Bushfires and other natural disasters are becoming increasingly frequent and more severe. Australian bushfire projections suggest that by 2020 the number of days classified as ‘very extreme’ bushfire risk will double and by 2050 there may be as high as a four- to five-fold increase in frequency compared to data from 1990 (Lucas, Hennessy, Mills & Bathols, 2007).
Research into preparedness, therefore, is increasingly important. Preparedness commonly refers to actions taken to protect oneself, one’s family and property. For bushfires, this typically involves material preparedness, such as creating a cleared area and the house and having battery-operated communication devices. This kind of physical preparation also involves developing a bushfire plan (e.g. to stay or leave early; how to look after pets in a fire) and acquiring greater knowledge and understanding about bushfires and bushfire risk. However, a growing body of research identifies psychological preparedness as an important factor in natural disaster preparedness.
Psychological preparedness is defined as a ‘state of awareness, anticipation, and readiness – an internal, primed, capacity to anticipate and manage one’s psychological response in an emergency situation’ (Malkina-Pych, 2013). That is, psychological preparedness is not necessarily about removing feelings of anxiety or stress, as these may be adaptive, but in learning to anticipate, recognise and manage these effectively. Initial research drawing on the much larger body of research on the psychological correlates of physical preparedness also suggests that emotional preparedness may include cognitive states such as feeling confident about being able to cope with a disaster and a sense of personal control and self-reliance (Morrissey & Reser, 2003; Rhodes 2003).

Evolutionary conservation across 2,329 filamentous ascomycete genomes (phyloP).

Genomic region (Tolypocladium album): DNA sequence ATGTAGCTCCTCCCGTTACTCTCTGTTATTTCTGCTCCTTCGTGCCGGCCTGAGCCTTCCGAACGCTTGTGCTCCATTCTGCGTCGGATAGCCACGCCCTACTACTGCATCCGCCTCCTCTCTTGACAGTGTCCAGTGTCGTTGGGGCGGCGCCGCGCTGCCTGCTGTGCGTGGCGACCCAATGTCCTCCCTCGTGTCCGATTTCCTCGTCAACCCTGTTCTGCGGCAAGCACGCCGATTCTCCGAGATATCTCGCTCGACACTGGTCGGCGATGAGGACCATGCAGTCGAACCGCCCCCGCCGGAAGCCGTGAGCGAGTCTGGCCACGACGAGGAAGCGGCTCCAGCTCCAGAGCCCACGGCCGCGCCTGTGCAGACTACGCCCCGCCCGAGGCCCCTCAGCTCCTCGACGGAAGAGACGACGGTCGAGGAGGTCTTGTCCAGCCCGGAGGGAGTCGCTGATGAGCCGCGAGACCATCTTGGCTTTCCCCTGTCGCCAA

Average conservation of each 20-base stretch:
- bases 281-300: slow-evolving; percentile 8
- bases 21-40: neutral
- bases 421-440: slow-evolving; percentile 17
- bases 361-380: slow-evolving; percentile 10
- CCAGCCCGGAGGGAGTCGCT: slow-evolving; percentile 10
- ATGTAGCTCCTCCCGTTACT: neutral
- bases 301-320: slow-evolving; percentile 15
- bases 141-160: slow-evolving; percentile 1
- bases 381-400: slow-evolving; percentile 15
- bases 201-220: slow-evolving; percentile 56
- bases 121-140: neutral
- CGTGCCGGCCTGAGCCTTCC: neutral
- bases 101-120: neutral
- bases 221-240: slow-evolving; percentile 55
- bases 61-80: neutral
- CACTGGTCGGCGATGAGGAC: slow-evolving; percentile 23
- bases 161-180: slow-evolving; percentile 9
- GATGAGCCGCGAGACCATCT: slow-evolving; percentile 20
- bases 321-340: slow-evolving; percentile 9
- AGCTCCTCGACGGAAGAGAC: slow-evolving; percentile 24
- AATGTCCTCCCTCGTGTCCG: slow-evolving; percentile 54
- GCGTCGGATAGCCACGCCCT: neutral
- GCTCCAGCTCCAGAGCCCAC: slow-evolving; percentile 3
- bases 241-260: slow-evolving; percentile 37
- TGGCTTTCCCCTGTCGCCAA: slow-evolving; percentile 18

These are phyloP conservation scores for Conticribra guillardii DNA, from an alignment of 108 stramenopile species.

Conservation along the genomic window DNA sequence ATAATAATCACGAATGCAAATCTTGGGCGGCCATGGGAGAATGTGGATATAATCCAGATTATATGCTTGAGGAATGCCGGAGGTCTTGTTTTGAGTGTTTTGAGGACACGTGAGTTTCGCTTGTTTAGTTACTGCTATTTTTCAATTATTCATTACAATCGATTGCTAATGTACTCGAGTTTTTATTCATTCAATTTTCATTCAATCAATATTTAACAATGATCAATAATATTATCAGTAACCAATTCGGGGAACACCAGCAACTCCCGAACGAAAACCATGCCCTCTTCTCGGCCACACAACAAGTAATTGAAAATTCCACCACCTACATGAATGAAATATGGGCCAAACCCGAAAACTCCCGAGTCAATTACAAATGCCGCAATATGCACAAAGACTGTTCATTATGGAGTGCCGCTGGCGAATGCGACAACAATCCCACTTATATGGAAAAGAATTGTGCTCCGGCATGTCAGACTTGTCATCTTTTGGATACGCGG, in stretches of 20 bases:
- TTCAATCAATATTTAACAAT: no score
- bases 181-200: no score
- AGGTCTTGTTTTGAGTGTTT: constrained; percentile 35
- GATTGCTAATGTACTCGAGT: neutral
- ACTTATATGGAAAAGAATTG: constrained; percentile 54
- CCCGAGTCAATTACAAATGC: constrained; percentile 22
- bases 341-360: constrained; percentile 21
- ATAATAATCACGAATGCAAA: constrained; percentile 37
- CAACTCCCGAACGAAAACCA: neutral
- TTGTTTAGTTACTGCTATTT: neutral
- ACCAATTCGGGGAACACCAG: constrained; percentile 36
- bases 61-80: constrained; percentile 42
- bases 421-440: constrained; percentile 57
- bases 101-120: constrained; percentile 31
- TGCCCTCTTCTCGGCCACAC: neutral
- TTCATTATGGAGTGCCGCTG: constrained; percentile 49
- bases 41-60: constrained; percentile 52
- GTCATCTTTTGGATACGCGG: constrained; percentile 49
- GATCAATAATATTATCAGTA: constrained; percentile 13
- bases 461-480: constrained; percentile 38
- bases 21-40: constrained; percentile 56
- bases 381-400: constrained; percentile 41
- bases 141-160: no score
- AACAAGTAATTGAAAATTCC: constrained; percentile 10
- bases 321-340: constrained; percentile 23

Although there is a substantial body of research on post-disaster psychology (e.g. Yun, Lurie & Hyde, 2010; Paton & Long 2010), there is as yet little on pre-disaster psychology. However, emerging research indicates that a lack of psychological preparedness is a significant vulnerability factor prior to, and during a disaster. An inability to anticipate and manage strong emotions can lead to cognitive disruption resulting disorientation, poor attention and memory recall; and poor decision-making and judgment (Malkina-Pykh, 2013). A lack of psychological preparedness has also been linked with lower physical preparedness (Morrissey & Reser 2003). Conversely, being psychologically prepared can increase confidence, as well as planning and preparation, assisting people to act more coolly and calmly (Reser & Morrissey, 2009). It is thought that being able to anticipate and manage psychological responses such as anxiety enhances people’s coping ability and promotes better preparedness. In an evaluation of a psychological preparedness intervention utilising Stress Inoculation Theory, Morrissey & Reser (2003) found that it significantly increased feelings of efficacy and control, as well as people’s ability to anticipate and identify emotions, as well as a moderately higher level of physical preparedness. It is also thought that pre-disaster psychological preparedness may act as a preventative against post-disaster trauma (Morrissey & Reser, 2003).